The other day I was viewing photos I had taken around a year ago to see what winter was looking like then. I came upon this image of pigeons on electrical wires on a grey day. They congregate near a tiny park outside a subway station in Toronto. I love these birds. They are a familiar and often undervalued sight in the city. But I enjoy seeing them on my walks, being careful, however, not to walk directly underneath them!
I’m taking a break from the cold and going to Larkwhistle Garden in my mind. Larkwhistle is a terrific garden on the Bruce Peninsula in Ontario that has been created and gardened by Patrick Lima and John Scanlan. For decades, they have opened the garden to visitors in the summer. But last year, they decided to end those public visiting days.
We have gone to this place of beauty for years since travelling to the peninsula and it remains with me in memories of flowers, birds and grace. And with thanks to Patrick and John for what they have created and generously shared.
We’re back to a cold snap in Toronto–around -20°C–which is cold for the city. Here’s two views of a window with beautiful ice crystals this morning.
In an earlier post I spoke about my concerns that the Canadian government is closing a series of libraries in the Department of Fisheries and Oceans. Since writing that post, I’ve come upon an article on the subject by John Dupuis, a science librarian at York University in Toronto. He speaks about the issues and questions arising from these closures. Here’s the link to his article: Question! What is really happening at the Department of Fisheries and Oceans libraries?.
And, in keeping with Fisheries and Oceans, here’s a photo of the Atlantic Ocean off Newfoundland from my time there in August.
After the big freeze and the rain and melt, this was all the snow left in Toronto the other day, although last night we had a dusting of snow. Here, I’m looking out at the expressway, the ravines and the Brick Works in the distance. I love this dramatic, though often windy, view showing urban life and nature together.
Science: The systematic study of the nature and behaviour of the material and physical universe, based on observation, experiment, and measurement, and the formulation of laws to describe these facts in general terms. — Collins English Dictionary
I never go through a day without thinking, at some point, about the destruction of nature in the world and the efforts to halt that destruction and restore natural areas. You’ll likely have heard that the Canadian Conservative Party, who are in power now, sees oil extraction and pipeline building as priorities for the country’s prosperity. At the same time, they have fired publically employed environmental scientists, cancelled whole projects and prohibited public scientists from speaking about their findings without first being vetted so that they are “on message.”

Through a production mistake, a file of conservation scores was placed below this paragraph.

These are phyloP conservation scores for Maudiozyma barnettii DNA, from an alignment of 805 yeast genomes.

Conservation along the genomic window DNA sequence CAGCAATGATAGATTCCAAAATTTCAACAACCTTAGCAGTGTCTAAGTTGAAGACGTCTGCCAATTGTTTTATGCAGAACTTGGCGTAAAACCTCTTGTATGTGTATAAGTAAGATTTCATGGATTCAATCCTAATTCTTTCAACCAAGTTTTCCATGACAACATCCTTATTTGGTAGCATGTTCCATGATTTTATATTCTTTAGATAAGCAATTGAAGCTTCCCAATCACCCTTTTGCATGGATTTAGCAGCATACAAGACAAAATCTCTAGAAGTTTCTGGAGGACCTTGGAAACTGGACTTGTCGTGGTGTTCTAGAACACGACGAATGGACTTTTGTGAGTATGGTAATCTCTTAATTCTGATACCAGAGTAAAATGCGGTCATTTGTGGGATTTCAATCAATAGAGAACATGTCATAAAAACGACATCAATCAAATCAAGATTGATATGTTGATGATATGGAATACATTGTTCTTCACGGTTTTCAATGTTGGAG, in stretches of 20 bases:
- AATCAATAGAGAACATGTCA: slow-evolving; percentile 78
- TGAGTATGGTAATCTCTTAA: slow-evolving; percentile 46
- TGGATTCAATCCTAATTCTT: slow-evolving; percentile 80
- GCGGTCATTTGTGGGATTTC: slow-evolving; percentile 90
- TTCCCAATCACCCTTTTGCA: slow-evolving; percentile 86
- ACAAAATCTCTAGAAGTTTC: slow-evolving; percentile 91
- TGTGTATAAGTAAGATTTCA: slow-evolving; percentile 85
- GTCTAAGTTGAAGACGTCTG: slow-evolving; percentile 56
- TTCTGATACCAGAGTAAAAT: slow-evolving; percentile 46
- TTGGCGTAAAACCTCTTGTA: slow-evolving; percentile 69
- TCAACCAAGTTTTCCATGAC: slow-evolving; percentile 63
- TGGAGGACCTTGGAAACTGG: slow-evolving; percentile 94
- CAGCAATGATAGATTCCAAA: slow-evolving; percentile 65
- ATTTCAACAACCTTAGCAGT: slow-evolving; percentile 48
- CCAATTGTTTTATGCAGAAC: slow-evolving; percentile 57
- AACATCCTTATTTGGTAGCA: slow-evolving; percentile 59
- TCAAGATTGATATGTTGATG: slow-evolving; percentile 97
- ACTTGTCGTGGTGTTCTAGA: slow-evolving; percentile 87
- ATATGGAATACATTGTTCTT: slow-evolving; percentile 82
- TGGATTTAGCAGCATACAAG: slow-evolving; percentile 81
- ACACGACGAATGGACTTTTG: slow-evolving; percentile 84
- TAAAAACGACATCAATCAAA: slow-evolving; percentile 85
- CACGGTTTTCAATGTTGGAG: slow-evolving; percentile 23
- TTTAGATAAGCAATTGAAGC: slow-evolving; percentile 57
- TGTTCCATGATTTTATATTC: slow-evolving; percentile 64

Recently the government has closed a series of science libraries connected with the Department of Fisheries and Oceans. They say this is to consolidate information, digitize it and save money. Apparently, however, a government email has surfaced that speaks of culling the information and lists the savings as around $440,000. This may be a lot of money for most of us, but it is quite a low saving for a federal budget. In the last few weeks, researchers have discovered that materials from the closed libraries, some with records dating back a century, are being destroyed. A photograph showing books and papers in a dumpster has appeared online. I find this deeply troubling.
My own belief is that these destructive actions toward environmental scientists and scientific information speak to the Conservatives’ desire to withhold knowledge (inconvenient truths) of our eco systems from citizens. Not only can destroying knowledge have destructive consequences for our health and wellbeing in Canada and beyond, but it is deeply undemocratic.
I’m writing about this today to do my small part in spreading the word and to say there can be no justification, financial or otherwise, for destroying knowledge or for censoring the messengers. I’ve added a few links if you’re interested in reading further. Plus some photos of the beauty of nature in Canada.
Back to winter in Toronto. Here’s 2 more photos I took of Grange Park on January 5th while I was in the Art Gallery of Ontario.
In my last post I mentioned that there are inspiring signs at the Donkey Sanctuary of Canada in Guelph, Ontario. I’ve photographed some of these over time. Here’s several images I took between 2008 and 2013. The charter feels like one we humans could benefit from ourselves!
I thought I’d take a break from the cold and show you photos from the Donkey Sanctuary of Canada in Guelph, Ontario. I first learned about the Donkey Sanctuary from a friend a few years ago and have been visiting the Sanctuary ever since. There, donkeys, mules and hinnies that are neglected, abused or unable to be looked after are cared for. Meeting the animals on this beautiful farmland has been a wonderful experience. It has taken me away from my own initial ignorance that donkeys might need a sanctuary.
At the Sanctuary are a number of signs with inspiring quotes about humans’ relationships with other animals. I’ve included a photo of one here, in addition to a pair of donkeys, plus the young Ruby who was just a few months old when we saw her in September.
I was at the Art Gallery of Ontario today. Through a window, I took this photo of Grange Park. Winter in the city–flurries on a mild day with rain and freezing rain expected later.